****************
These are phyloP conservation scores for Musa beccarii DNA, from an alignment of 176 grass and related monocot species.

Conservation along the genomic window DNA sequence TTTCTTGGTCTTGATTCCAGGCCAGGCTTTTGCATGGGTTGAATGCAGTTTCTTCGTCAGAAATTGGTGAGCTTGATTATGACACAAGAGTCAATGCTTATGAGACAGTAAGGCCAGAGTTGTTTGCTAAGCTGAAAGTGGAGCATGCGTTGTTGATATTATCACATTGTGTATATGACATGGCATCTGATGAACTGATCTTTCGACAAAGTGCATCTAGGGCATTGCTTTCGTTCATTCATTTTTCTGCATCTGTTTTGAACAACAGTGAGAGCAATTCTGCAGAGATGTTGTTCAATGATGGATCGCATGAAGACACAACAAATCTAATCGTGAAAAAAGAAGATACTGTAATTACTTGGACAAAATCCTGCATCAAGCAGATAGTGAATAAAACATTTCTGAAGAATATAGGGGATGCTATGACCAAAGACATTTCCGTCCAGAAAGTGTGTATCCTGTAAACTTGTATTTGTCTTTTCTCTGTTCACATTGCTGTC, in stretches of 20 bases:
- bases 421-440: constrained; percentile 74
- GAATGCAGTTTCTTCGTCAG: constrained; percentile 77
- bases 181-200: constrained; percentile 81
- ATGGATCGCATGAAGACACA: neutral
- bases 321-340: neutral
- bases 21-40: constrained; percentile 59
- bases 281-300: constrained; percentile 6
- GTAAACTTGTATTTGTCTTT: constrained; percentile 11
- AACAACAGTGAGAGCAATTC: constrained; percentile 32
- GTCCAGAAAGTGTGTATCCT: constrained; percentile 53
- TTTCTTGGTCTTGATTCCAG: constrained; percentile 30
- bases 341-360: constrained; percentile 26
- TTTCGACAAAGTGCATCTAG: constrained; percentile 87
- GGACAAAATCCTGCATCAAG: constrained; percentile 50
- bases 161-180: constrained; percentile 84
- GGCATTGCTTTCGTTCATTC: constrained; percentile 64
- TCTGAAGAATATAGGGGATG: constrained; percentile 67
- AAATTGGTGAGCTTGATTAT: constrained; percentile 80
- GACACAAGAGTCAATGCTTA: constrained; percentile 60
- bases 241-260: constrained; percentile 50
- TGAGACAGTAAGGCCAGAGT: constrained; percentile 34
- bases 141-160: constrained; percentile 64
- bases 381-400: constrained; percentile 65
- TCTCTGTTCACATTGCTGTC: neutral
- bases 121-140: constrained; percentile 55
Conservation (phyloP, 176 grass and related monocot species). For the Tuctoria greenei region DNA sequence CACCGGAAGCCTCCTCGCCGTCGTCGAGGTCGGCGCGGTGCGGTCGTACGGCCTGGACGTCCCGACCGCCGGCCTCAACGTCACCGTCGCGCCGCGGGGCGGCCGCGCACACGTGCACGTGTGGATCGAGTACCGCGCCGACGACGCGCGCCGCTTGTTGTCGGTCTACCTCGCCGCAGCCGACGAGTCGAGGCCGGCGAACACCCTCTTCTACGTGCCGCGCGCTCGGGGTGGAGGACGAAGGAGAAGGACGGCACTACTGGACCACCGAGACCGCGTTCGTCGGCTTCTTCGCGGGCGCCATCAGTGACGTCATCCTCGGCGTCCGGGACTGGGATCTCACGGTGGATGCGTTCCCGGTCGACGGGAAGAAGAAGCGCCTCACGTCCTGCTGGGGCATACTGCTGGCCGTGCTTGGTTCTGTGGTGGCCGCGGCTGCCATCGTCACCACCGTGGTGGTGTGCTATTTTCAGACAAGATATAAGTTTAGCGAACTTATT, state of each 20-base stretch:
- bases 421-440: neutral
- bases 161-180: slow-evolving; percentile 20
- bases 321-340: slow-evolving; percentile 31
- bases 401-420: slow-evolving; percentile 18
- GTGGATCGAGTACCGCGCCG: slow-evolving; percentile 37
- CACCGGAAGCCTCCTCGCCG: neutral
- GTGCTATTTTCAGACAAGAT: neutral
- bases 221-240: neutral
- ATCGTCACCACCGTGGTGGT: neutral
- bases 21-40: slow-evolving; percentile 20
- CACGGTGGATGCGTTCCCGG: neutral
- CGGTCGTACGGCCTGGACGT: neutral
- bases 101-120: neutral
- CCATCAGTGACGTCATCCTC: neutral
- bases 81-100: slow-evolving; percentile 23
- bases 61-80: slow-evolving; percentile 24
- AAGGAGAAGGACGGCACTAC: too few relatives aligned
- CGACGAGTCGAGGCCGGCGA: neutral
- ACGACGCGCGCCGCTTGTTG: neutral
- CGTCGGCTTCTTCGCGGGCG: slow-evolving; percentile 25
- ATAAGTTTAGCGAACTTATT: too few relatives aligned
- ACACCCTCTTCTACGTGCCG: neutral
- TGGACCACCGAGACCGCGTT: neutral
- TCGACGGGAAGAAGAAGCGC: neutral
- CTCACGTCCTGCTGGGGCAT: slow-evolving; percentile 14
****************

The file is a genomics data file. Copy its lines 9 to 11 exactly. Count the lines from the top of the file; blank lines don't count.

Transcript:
- bases 281-300: constrained; percentile 6
- GTAAACTTGTATTTGTCTTT: constrained; percentile 11
- AACAACAGTGAGAGCAATTC: constrained; percentile 32